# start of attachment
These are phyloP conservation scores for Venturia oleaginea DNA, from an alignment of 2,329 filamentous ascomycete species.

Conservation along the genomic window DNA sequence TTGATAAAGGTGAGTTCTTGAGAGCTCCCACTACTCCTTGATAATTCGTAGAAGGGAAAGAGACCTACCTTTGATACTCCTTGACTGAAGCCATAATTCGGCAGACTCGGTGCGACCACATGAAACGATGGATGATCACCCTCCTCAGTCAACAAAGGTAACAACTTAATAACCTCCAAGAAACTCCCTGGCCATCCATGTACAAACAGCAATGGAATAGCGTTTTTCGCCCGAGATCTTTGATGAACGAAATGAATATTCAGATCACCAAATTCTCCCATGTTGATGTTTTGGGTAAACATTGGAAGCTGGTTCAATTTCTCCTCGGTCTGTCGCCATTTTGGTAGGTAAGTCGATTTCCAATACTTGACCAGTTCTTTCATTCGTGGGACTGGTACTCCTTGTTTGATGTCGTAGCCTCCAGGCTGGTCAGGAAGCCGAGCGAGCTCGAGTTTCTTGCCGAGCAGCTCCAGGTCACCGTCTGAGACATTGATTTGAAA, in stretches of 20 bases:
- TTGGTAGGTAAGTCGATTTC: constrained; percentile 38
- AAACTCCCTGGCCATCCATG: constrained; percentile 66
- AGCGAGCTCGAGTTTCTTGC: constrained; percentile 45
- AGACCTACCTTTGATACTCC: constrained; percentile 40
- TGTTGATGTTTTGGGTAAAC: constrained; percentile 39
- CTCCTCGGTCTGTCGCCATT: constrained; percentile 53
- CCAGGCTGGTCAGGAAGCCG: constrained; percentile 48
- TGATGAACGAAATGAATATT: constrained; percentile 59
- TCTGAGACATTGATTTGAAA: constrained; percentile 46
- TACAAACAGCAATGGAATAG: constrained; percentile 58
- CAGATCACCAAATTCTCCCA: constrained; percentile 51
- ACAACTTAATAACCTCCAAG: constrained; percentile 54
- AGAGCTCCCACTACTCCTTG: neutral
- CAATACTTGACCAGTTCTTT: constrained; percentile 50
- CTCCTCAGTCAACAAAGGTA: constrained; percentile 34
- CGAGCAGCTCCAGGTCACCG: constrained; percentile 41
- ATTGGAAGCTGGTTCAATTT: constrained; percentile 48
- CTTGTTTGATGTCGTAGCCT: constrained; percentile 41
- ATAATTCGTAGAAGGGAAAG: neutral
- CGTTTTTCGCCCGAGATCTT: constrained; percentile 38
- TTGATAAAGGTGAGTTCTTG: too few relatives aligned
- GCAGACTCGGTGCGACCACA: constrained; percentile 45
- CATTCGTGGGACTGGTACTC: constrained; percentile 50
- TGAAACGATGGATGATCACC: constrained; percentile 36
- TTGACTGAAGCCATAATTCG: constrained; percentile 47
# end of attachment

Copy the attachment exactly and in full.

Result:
These are phyloP conservation scores for Venturia oleaginea DNA, from an alignment of 2,329 filamentous ascomycete species.

Conservation along the genomic window DNA sequence TTGATAAAGGTGAGTTCTTGAGAGCTCCCACTACTCCTTGATAATTCGTAGAAGGGAAAGAGACCTACCTTTGATACTCCTTGACTGAAGCCATAATTCGGCAGACTCGGTGCGACCACATGAAACGATGGATGATCACCCTCCTCAGTCAACAAAGGTAACAACTTAATAACCTCCAAGAAACTCCCTGGCCATCCATGTACAAACAGCAATGGAATAGCGTTTTTCGCCCGAGATCTTTGATGAACGAAATGAATATTCAGATCACCAAATTCTCCCATGTTGATGTTTTGGGTAAACATTGGAAGCTGGTTCAATTTCTCCTCGGTCTGTCGCCATTTTGGTAGGTAAGTCGATTTCCAATACTTGACCAGTTCTTTCATTCGTGGGACTGGTACTCCTTGTTTGATGTCGTAGCCTCCAGGCTGGTCAGGAAGCCGAGCGAGCTCGAGTTTCTTGCCGAGCAGCTCCAGGTCACCGTCTGAGACATTGATTTGAAA, in stretches of 20 bases:
- TTGGTAGGTAAGTCGATTTC: constrained; percentile 38
- AAACTCCCTGGCCATCCATG: constrained; percentile 66
- AGCGAGCTCGAGTTTCTTGC: constrained; percentile 45
- AGACCTACCTTTGATACTCC: constrained; percentile 40
- TGTTGATGTTTTGGGTAAAC: constrained; percentile 39
- CTCCTCGGTCTGTCGCCATT: constrained; percentile 53
- CCAGGCTGGTCAGGAAGCCG: constrained; percentile 48
- TGATGAACGAAATGAATATT: constrained; percentile 59
- TCTGAGACATTGATTTGAAA: constrained; percentile 46
- TACAAACAGCAATGGAATAG: constrained; percentile 58
- CAGATCACCAAATTCTCCCA: constrained; percentile 51
- ACAACTTAATAACCTCCAAG: constrained; percentile 54
- AGAGCTCCCACTACTCCTTG: neutral
- CAATACTTGACCAGTTCTTT: constrained; percentile 50
- CTCCTCAGTCAACAAAGGTA: constrained; percentile 34
- CGAGCAGCTCCAGGTCACCG: constrained; percentile 41
- ATTGGAAGCTGGTTCAATTT: constrained; percentile 48
- CTTGTTTGATGTCGTAGCCT: constrained; percentile 41
- ATAATTCGTAGAAGGGAAAG: neutral
- CGTTTTTCGCCCGAGATCTT: constrained; percentile 38
- TTGATAAAGGTGAGTTCTTG: too few relatives aligned
- GCAGACTCGGTGCGACCACA: constrained; percentile 45
- CATTCGTGGGACTGGTACTC: constrained; percentile 50
- TGAAACGATGGATGATCACC: constrained; percentile 36
- TTGACTGAAGCCATAATTCG: constrained; percentile 47